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Kids of rich boomers: Don't bank on inheritance

A survey of people worth at least $3 million finds that leaving money to their offspring is a priority to only 49%. Many of them plan to use their savings to travel and focus on relationships. A third doubted whether their kids could handle an inheritance.

April 20, 2011|By Walter Hamilton, Los Angeles Times

Children of rich baby boomers probably shouldn't count on a lush inheritance. Many parents nearing retirement would rather spend their money themselves, a study indicates.

Only 49% of wealthy parents say it's important to leave money to their children when they die, according to a survey by U.S. Trust, a unit of Bank of America Corp. Instead, many of those parents plan to use their savings for travel and to focus on personal relationships.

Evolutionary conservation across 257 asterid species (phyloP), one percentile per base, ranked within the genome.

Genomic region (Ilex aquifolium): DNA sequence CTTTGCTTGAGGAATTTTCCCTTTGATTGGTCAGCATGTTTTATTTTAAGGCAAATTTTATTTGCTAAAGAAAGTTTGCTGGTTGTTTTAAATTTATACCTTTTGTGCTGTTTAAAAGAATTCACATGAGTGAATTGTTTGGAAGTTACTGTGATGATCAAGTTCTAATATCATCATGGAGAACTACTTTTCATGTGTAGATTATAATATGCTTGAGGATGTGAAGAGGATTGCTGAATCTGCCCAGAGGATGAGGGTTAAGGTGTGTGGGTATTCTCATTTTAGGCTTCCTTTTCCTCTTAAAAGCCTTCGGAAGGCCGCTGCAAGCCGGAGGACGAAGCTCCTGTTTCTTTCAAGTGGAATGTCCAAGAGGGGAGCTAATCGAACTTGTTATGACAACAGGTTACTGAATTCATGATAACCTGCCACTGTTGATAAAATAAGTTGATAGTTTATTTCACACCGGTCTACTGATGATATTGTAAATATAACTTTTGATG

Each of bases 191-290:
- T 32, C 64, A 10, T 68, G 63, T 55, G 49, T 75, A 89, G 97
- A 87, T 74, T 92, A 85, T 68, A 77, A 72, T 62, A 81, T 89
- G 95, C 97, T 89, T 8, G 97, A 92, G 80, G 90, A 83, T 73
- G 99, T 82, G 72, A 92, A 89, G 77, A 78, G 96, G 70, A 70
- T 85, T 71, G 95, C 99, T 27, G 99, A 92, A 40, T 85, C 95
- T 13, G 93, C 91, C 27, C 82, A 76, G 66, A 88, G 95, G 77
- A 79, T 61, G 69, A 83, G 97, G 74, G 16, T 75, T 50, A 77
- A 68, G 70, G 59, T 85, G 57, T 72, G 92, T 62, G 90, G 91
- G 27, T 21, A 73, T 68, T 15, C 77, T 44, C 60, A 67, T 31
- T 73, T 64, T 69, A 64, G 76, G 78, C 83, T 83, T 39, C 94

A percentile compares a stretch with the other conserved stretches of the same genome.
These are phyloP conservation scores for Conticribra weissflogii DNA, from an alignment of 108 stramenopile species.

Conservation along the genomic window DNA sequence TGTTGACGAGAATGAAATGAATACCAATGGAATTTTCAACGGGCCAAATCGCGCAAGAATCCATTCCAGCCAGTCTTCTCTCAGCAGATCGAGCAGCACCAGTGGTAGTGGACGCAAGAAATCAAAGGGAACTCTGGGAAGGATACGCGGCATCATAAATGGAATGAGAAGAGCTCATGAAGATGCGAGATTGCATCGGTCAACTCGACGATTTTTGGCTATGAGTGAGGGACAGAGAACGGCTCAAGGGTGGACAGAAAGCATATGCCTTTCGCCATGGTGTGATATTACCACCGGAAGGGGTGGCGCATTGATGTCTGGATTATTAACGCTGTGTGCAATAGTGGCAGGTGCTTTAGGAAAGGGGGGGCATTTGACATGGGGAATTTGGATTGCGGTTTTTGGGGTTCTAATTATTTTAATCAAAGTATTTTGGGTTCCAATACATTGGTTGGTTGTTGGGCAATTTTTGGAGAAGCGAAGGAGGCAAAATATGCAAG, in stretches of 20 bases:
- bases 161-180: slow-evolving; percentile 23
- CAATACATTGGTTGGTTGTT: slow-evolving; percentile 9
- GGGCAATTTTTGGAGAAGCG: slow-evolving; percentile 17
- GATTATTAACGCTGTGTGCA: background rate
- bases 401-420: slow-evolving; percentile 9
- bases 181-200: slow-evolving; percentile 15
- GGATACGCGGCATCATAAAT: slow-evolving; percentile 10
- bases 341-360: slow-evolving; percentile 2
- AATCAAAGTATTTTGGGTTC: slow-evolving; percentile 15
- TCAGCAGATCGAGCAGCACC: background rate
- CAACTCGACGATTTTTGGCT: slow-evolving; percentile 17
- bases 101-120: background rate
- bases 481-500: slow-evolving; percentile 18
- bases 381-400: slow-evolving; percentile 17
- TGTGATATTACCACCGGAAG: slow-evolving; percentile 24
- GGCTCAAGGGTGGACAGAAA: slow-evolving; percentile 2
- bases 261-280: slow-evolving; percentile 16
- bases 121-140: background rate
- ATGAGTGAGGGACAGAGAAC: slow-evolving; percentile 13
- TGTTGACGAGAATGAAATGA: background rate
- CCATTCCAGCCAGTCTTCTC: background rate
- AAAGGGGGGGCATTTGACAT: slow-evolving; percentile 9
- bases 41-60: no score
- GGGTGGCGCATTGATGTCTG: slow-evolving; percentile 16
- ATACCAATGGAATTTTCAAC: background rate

One possible reason: Barely one-third of those surveyed expressed confidence that their children would be able to "handle" an inheritance.

The study, released Tuesday, surveyed 457 people nationwide with at least $3 million each in investable assets. Many of the respondents described themselves as self-made.

The findings up-end the time-honored notion of parents' carefully tending their financial estates to maximize the bequests to be handed out at the reading of the will.

"There is an expectation about the wealthy that they have an implicit, sacred responsibility to pass down their fortune to the next generation," said Sallie Krawcheck, head of Bank of America's wealth-management division. "Our research, however, uncovered a distinct generational mind-set that reflects changing views about what retirement means and an evolving sense of what one generation owes the next."

Of the parents surveyed, 52% haven't revealed the extent of their wealth to their children and 15% haven't disclosed anything at all about their financial status, according to the survey.

Asked why, nearly one-fourth said they feared their children would become lazy if they knew.

walter.hamilton@latimes.com

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